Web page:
Based on a resolution adopted in May 2011, the Synod of the Reformed Church in Hungary held a unique meeting on 28-29 September at the SDG Conference Centre in Balatonszárszó in order to discuss issues that fell outside the scope of the Synod's regular meetings. The discussion began with the opening remarks of Presiding Bishop Gusztáv Bölcskei, which focused on evaluating the past, defining the present situation and looking into the future. During the extraordinary Synod, various issues were raised, including the duties of serving in the church, the training of pastors, as well as economic and social questions. Below is small selection of the topics discussed in Balatonszárszó.
Reformed chances and prospects. Written by Ádám Hámori. Published in Confessio, 2011/4
Church membership is gradually diminishing and ageing, there is a high rate of attrition, church buildings are getting emptier by the day, society is turning away from religion – these and similar processes are hypothesized about in connection with religion in Hungary, not only by ordinary church members, but also by countryside pastors who experience such changes. Looking at the vital statistics of recent years regarding the Hungarian Reformed community, the above possibilities do not seem far-fetched at all. Still, according to religious research studies conducted over the last decades, the picture is more complex than that. While religiosity is indeed changing, and the social role of churches has been diminishing in certain areas, in several countries there is an increasing openness towards transcendent and spiritual ideas, and many people are now adopting a religious way of thinking.
In the wake of the fall of Communism in Hungary, and at times even before that, sociologists of religion noted that religiosity was spreading in the countries of East-Central Europe. Not only did these observations clearly challenge the idea of the death of religion, but they also provided ample material for experts to examine the causes and effects of the changes in religion. This material was extended with data collected around the turn of the millennium, which indicated another slow decrease in religiosity in several countries, including Hungary after the period of the fall of Communism. At the same time, churches in ex-Socialist countries – formerly staying in the background or suffering from state repression – regained a significant role in society.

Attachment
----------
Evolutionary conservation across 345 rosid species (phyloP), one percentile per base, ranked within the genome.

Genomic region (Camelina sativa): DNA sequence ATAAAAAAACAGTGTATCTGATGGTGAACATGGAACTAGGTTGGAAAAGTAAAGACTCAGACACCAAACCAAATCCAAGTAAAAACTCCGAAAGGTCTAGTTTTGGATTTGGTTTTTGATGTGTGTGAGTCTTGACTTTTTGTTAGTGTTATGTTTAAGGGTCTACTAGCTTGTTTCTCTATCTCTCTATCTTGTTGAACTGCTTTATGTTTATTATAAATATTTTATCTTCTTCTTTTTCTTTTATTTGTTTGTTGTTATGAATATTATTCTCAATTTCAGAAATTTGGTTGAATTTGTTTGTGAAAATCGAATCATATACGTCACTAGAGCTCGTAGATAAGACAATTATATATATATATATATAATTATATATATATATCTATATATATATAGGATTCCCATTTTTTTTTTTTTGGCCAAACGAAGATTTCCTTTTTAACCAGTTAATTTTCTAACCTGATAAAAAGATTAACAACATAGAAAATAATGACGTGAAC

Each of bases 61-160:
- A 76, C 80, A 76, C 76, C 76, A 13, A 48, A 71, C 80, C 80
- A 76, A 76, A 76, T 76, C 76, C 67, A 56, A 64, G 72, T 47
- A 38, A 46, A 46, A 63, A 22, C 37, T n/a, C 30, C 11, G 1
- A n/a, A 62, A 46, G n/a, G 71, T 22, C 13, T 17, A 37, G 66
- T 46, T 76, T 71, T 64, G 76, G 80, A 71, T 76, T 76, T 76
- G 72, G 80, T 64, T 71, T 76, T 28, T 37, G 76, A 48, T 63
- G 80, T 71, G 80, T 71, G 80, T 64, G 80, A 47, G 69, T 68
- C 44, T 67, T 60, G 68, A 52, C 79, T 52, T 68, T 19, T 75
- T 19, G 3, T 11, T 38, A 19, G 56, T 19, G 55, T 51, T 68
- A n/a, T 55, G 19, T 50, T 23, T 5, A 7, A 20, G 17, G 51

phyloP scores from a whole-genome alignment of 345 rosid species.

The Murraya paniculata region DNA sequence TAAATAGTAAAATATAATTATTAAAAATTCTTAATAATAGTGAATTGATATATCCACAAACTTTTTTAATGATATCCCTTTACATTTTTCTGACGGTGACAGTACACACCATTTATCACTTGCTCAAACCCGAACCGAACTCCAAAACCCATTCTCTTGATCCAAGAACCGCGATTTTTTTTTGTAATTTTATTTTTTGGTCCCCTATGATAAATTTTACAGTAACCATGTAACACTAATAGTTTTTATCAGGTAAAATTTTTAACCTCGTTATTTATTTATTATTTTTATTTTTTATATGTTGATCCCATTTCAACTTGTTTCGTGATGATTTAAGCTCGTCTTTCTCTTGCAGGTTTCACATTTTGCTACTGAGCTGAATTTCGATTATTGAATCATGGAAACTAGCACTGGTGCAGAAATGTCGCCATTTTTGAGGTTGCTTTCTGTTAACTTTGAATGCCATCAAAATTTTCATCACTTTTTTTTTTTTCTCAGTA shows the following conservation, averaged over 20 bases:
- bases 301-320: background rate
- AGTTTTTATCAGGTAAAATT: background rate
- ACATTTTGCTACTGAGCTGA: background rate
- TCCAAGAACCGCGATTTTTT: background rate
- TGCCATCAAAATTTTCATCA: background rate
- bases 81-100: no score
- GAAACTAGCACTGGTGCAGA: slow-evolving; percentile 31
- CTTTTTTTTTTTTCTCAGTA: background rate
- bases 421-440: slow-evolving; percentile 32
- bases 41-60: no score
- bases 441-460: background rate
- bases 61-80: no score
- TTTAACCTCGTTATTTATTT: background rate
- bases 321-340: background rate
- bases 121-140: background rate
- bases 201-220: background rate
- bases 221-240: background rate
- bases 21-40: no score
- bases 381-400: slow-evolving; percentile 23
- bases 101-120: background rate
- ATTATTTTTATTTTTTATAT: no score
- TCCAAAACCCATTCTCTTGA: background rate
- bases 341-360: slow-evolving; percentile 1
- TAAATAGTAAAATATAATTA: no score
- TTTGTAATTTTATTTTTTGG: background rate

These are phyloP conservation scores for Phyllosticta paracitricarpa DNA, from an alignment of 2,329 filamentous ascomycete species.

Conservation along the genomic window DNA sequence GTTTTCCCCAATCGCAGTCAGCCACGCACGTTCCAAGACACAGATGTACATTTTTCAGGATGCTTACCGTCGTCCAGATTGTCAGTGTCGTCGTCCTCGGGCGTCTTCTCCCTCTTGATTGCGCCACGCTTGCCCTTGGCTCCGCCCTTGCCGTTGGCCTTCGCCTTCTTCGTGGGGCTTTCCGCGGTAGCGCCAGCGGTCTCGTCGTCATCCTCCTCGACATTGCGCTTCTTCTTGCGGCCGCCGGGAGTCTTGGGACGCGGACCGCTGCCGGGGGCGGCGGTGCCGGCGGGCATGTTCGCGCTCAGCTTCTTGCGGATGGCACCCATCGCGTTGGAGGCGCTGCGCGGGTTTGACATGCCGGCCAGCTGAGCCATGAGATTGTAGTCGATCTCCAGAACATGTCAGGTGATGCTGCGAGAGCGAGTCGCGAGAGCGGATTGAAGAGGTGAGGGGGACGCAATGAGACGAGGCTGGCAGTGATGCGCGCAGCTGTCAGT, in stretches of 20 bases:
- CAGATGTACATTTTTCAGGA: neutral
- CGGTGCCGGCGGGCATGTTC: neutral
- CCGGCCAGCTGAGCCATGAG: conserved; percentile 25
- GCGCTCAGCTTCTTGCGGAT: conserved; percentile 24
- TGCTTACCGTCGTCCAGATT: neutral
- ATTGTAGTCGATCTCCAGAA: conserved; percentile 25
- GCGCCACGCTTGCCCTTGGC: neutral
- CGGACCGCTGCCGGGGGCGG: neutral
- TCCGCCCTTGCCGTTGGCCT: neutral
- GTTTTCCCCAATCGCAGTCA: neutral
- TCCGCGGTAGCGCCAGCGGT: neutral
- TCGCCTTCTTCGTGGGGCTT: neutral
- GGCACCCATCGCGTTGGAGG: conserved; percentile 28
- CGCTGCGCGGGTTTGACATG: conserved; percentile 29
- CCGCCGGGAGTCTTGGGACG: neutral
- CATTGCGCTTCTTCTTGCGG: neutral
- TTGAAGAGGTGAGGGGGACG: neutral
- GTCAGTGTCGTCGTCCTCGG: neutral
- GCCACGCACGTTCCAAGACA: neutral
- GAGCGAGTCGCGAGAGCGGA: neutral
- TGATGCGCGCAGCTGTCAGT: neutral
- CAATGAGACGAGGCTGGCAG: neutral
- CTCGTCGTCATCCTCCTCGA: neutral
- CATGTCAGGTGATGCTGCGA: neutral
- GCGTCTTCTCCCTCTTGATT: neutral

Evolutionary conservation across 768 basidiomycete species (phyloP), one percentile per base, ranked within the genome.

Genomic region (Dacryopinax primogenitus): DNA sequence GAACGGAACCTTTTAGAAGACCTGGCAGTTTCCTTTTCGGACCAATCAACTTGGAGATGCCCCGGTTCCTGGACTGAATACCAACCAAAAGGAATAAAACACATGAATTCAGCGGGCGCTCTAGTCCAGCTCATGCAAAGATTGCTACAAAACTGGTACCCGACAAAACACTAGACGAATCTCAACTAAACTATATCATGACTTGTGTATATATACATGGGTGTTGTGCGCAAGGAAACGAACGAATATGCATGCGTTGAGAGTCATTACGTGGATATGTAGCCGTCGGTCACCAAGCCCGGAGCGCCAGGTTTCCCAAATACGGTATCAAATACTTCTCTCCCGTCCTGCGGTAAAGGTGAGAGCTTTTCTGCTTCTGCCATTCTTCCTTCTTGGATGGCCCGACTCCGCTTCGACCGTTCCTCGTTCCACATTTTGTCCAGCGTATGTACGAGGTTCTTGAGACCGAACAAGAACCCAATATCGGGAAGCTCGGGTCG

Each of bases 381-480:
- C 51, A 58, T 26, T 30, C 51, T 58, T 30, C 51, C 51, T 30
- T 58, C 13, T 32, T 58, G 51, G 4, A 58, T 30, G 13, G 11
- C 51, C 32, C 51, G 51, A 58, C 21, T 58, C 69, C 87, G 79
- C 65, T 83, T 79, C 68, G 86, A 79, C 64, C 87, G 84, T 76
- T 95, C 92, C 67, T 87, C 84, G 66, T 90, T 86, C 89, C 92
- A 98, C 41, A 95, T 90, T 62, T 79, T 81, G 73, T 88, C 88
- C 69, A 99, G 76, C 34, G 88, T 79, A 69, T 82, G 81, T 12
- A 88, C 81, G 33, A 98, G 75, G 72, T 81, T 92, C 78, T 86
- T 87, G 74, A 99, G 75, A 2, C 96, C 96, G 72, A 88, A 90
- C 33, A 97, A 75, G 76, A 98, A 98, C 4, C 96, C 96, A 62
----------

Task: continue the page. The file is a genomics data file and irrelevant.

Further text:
So on the one hand, these tendencies are far from homogeneous and do not all point in the same direction. On the other hand, the situation of Hungary is not unique in Europe, although it is not completely identical with that of any other country either. From the point of view of the sociology of religion, the question is what accounts for international differences, apart from the obvious fact of religious change. By finding the answer to this question, one can reveal the social processes that have an impact on religion and churches.
Below is review of tendencies regarding the changes in European religiosity, mostly relying on the data of the European Values Study (EVS). The review only encompasses a sample of tendencies, with the aim of inspiring further thoughts and discussions. This is followed by a basic introduction to the three main theoretical frameworks used for the interpretation of changes, which used to determine and still determine the sociological attitude towards religion. In the subsequent part, a handful of considerations are offered to discuss whether these theoretical frameworks are suitable to discuss the "church religiosity" of the Hungarian population and the evaluation of the situation of the Reformed Church in Hungary. The empirical support of these considerations will be the task of later research studies. Finally, with the aim of providing a potential direction for these studies, some practical implications of these considerations put forward.
The fact and extent of the decrease
Church statistics have long and undeniably warned of the decrease in the size of the Reformed Church in Hungary in terms of numbers. At the time of writing the present article, aggregated national data is available from 1991 on the number of baptisms, confirmations, marriages and funerals – except for the years 1996 and 2003, and we have had information on the number of church members since 2004. These can be seen in Figure 1, which shows that the number of baptisms was lowest in 2002, after which came a minor rise, and over the last few years it has been stagnating. This is most probably due to demographic reasons (members of the second so-called "Ratkó generation" reached child-bearing age and started having children).